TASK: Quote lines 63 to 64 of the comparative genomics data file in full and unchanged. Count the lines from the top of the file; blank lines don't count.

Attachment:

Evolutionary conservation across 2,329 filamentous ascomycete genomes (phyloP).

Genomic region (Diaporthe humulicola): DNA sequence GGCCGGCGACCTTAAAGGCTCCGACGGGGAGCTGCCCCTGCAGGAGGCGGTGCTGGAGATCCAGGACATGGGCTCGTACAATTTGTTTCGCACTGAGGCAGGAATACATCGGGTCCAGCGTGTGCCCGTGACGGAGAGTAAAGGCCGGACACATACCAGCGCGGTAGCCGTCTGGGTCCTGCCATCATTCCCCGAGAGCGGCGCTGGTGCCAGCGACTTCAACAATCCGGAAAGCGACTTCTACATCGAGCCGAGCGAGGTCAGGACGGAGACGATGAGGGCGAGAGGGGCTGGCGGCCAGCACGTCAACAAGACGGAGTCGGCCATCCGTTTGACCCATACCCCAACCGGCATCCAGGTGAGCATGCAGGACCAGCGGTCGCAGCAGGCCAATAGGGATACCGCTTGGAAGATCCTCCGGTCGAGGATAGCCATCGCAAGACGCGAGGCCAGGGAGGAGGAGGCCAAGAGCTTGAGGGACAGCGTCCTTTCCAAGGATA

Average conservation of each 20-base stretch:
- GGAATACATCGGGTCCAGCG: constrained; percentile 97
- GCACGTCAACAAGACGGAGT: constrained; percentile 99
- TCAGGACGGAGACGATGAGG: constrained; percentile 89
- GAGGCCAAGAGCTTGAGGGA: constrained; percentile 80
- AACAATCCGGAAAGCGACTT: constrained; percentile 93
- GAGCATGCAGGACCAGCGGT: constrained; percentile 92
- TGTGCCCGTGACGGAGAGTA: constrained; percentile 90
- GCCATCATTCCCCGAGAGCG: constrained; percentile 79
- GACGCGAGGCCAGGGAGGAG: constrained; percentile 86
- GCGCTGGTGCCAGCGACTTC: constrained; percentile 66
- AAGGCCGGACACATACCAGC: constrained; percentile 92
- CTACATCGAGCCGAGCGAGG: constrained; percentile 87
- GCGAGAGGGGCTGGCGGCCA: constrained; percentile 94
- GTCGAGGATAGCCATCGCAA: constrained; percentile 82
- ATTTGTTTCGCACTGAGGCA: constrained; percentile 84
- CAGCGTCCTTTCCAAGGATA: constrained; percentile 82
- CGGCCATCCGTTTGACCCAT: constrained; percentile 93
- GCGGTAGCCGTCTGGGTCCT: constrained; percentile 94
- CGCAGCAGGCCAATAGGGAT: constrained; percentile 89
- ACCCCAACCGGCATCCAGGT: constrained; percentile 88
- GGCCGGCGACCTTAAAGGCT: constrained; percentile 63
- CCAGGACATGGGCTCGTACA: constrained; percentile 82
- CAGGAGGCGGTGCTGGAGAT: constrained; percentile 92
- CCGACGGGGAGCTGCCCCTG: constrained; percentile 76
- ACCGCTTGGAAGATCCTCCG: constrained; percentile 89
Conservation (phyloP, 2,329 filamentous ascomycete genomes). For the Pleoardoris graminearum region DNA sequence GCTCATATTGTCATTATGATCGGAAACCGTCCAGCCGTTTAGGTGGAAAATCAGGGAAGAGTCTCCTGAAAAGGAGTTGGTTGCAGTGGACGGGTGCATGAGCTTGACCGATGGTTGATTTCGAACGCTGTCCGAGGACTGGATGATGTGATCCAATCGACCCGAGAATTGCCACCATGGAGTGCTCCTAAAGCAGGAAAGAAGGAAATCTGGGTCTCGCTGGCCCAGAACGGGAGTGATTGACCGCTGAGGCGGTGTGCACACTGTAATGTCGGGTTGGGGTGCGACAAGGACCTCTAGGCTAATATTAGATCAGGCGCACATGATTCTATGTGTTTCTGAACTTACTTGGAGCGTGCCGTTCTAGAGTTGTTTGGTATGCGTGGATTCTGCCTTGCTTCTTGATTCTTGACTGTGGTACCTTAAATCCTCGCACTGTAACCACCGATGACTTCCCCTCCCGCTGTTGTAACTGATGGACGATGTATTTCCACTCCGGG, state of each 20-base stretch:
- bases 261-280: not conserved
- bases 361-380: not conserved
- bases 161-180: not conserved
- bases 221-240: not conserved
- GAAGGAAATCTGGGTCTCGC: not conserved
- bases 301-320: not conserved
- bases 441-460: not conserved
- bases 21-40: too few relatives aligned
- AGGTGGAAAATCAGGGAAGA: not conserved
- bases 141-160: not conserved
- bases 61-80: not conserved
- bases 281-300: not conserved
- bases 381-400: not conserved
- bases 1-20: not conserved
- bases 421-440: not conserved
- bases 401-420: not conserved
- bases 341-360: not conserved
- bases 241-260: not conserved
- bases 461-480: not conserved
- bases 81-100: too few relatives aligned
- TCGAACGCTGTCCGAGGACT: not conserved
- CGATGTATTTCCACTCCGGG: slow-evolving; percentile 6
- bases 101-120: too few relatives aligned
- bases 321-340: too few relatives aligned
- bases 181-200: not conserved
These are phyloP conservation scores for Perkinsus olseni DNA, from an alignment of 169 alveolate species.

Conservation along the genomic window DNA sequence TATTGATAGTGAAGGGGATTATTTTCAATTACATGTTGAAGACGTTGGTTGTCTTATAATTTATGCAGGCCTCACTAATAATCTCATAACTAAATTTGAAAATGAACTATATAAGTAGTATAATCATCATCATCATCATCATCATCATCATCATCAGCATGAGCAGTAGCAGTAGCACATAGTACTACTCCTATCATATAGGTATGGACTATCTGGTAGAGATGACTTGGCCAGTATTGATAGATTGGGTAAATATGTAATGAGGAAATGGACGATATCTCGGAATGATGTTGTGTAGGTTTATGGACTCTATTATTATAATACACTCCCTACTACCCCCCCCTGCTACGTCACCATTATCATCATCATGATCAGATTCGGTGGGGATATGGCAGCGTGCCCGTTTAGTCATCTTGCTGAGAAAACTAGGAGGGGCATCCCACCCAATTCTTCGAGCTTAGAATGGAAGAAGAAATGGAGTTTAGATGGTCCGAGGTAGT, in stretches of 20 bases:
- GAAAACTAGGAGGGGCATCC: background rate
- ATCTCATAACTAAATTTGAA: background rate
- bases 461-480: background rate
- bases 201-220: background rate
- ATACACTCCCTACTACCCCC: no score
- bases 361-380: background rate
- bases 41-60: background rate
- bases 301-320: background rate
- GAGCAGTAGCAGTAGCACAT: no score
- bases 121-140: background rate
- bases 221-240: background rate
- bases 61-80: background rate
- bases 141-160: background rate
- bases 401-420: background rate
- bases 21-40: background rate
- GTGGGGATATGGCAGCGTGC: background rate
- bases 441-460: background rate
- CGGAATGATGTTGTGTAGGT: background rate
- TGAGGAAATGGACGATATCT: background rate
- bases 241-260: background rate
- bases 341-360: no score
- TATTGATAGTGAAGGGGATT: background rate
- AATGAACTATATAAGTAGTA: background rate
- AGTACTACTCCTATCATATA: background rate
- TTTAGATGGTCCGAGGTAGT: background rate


- bases 41-60: background rate
- bases 301-320: background rate